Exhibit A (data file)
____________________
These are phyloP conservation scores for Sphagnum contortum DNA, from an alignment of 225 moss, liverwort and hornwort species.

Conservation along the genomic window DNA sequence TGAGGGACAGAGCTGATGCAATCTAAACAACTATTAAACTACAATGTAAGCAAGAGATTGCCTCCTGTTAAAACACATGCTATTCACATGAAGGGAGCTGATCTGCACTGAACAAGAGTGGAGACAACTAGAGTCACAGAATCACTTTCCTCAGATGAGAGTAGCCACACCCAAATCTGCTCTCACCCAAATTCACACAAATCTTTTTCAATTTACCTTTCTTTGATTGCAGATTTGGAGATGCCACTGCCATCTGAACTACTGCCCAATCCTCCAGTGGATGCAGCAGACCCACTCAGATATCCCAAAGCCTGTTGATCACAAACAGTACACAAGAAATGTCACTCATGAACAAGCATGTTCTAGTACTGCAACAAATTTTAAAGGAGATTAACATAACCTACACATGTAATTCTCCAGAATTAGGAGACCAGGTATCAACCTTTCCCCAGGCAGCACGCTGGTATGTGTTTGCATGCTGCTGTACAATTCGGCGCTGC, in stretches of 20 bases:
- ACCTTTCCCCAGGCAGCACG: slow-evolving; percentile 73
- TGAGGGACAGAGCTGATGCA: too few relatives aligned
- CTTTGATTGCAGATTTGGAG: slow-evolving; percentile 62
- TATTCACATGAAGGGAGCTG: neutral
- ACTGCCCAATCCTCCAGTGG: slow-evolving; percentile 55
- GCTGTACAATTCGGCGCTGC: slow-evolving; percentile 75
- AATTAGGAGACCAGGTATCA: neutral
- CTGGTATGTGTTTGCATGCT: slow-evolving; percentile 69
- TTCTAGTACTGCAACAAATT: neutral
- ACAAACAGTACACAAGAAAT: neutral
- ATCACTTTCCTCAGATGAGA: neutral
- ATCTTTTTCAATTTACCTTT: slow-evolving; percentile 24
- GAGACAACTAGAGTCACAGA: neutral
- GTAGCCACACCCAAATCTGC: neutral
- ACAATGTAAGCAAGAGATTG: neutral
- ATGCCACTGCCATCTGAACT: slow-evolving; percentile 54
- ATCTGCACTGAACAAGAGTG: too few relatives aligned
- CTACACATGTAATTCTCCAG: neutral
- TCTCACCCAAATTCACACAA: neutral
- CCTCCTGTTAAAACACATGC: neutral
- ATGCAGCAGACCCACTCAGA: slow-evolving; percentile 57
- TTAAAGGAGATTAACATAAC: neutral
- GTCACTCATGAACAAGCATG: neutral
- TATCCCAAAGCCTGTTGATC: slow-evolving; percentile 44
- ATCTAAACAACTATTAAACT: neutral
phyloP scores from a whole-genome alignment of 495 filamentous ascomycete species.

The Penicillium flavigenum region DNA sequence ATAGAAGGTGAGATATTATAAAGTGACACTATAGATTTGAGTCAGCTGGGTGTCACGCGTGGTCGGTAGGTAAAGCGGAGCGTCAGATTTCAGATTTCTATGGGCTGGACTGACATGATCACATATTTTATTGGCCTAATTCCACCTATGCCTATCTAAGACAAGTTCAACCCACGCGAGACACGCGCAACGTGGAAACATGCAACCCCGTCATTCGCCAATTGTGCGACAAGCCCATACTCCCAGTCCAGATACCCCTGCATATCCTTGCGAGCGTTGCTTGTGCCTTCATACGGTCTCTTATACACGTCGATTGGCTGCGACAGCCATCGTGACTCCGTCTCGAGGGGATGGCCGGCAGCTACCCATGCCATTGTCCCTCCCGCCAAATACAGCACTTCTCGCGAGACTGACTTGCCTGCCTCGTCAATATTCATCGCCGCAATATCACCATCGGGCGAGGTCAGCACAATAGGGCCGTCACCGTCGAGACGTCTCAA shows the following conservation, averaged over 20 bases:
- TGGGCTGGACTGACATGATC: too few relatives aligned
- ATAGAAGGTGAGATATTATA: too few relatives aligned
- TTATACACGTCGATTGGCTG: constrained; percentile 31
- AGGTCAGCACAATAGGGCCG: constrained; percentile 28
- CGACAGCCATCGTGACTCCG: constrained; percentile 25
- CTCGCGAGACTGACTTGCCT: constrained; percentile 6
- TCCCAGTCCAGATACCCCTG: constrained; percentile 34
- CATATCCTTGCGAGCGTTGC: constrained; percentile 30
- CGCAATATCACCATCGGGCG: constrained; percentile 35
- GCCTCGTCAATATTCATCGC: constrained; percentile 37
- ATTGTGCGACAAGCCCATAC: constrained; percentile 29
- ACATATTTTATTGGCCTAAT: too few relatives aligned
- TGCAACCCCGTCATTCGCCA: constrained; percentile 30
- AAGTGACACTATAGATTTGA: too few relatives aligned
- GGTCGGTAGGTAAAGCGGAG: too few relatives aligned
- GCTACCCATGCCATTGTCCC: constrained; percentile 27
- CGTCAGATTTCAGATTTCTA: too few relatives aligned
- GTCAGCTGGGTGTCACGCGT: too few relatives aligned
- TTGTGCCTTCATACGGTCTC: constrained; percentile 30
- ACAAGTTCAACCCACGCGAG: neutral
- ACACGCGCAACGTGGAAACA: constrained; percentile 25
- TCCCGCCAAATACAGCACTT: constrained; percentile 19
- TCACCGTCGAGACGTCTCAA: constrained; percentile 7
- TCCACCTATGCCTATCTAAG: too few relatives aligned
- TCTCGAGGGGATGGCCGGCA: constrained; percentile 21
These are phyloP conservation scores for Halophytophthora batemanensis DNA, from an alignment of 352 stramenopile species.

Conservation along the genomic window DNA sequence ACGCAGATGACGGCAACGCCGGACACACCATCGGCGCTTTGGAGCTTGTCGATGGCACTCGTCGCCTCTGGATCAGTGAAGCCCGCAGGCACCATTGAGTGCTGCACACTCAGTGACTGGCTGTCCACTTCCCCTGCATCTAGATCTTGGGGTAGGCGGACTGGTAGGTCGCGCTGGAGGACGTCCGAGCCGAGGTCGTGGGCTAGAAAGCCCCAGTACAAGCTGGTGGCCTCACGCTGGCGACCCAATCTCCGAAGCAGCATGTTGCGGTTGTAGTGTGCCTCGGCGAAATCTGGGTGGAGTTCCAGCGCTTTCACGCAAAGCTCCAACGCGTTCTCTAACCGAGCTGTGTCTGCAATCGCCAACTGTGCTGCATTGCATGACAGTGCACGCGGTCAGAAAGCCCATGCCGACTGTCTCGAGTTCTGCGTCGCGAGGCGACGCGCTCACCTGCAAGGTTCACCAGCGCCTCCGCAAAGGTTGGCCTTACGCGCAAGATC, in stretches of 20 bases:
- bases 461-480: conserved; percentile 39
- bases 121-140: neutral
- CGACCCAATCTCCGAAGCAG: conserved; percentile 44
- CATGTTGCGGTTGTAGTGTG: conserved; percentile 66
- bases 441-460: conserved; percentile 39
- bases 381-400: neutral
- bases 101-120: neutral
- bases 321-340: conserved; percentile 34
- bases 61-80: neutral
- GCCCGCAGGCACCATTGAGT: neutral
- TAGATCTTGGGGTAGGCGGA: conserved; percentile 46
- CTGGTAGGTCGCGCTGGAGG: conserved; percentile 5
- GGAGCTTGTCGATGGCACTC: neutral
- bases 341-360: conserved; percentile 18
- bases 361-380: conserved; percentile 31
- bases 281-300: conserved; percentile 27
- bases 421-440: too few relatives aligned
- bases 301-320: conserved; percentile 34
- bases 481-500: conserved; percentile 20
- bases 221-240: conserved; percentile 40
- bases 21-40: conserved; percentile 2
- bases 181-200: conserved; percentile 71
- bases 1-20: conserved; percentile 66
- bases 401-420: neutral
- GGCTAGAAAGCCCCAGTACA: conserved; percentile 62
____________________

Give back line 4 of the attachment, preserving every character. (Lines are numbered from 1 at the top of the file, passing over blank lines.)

- TGAGGGACAGAGCTGATGCA: too few relatives aligned